During the period of inter-war years (1918-1939) idealism also known as liberal internationalism became the dominant ideology for both political figures and International Relations theorists. Ultimately the outbreak of World War Two proved that the idealism of this era was incapable of preserving the peace and that the fundamental beliefs of these early idealists were misplaced. This solution offers a comprehensive explanation of how the inter-war idealists viewed the international structure of the 1920s and 1930s as they wished it to be as opposed to how it truly was.
ORIGINS AND MAIN PRINCIPLES OF THE INTER-WAR IDEALIST MOVEMENT
The idealism of the 1920s and 30s was heavily influenced by the work of the German philosopher Immanuel Kant. Although primarily a philosopher Kant wrote a number of essays on the causes of war including how nations can achieve perpetual peace. His work led to the development of two of the principal characteristics of inter-war idealism.
First, the creation of Republican nation states. Kant argues that in a Republican state the important decisions are made by the people and the citizens would be very cautious about declaring war. Their caution he contends would be natural considering that in war it is the populace who suffer as it is they who must fight, pay the costs of war and repair the devastation caused by conflict. In comparison autocratic leaders exercise little caution when declaring war as it is not the leaders who will suffer the consequences of their decisions.(1)
Kant also proposes the creation of a league of peace to establish law and order in international relations. This league unlike a peace treaty would not merely terminate one war but seek to prevent any future wars. The league would be an international body and would aspire to maintain and secure the freedom of all nation states.(2)
The First World War was also a major factor in shaping early idealist thought. When war broke out in 1914 military and political leaders on both sides envisaged a quick and decisive victory. In fact the war lasted four years and over 10 million soldiers lost their lives. The tragic loss of life and the terrible conditions that the armies were forced to endure solidified widespread public support for liberal internationalism and the hope that the people should never again suffer the horrors of war.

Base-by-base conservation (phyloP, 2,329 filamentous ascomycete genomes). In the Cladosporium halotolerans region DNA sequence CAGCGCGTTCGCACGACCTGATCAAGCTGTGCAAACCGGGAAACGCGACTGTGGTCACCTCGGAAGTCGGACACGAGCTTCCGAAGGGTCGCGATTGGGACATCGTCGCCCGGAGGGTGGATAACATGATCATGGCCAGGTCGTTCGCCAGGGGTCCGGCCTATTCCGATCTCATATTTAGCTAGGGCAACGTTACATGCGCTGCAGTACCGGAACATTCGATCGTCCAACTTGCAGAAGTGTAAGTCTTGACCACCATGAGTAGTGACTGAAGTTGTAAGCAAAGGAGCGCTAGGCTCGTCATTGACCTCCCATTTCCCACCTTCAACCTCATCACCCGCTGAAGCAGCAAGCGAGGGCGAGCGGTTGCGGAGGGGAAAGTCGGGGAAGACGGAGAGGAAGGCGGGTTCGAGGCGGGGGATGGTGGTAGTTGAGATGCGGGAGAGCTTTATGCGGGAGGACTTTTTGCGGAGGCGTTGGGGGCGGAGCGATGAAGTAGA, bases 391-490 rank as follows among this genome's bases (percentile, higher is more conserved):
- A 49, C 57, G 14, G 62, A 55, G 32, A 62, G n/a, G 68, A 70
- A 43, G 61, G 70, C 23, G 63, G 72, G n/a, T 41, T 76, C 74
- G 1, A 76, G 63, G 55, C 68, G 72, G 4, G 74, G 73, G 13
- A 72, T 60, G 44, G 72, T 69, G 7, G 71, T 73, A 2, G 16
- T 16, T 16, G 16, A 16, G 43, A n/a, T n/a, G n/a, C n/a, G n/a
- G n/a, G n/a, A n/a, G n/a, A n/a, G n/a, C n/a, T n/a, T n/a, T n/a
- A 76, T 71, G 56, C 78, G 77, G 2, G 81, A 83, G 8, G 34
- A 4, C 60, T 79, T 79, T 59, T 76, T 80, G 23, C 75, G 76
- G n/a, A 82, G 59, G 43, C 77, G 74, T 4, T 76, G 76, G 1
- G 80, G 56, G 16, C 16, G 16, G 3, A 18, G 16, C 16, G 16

The idealist movement shaped by both the work of Kant and the memory of World War One thus placed their hopes for a lasting peace on three important ideals. First, the creation of the League of Nations at the Versailles peace conference of 1919. The League of Nations was an international organization whose function was to keep the peace. It was similar to the league of peace proposed by Kant and it possessed the authority to impose sanctions or conduct military operations against any aggressor state.(3)
Second, that the spread of democracy combined with self-determination for all nations would ensure peace and stability in Europe.(4) This followed the logic of Kant that the people themselves would not choose war and are only led into conflict by undemocratically elected totalitarian leaders.
The final characteristic of inter-war idealism was that through the forum of the League of Nations 'law not war' was believed to be the way to resolve international disputes. This was the idea of 'collective security' in which all nations would support the independence and territorial integrity of each other. The intention was that law and upholding the law would become the crucial principles of the new international order.(5)
THE FAILURE OF IDEALISM IN PRESERVING LONG TERM PEACE
THE LEAGUE OF NATIONS
For the idealist movement the League of Nations was the perfect solution to the military and political alliances which had led Europe into World War One.(6) The idealists envisaged the league as a respected and influential international body that would represent the desire of all nations for peace and that any aggressor state would be faced by the collective will of all member nations. The League of Nations formally came into being on January 30th 1920 and was given the authority to either impose sanctions on states defying international law or if this deterrent failed then military force could be used.
In practice however it soon became clear that the League of Nations would be unable to preserve the peace unless ...
The expert examines the political idealism during the inter-war years of 1919 and 1939.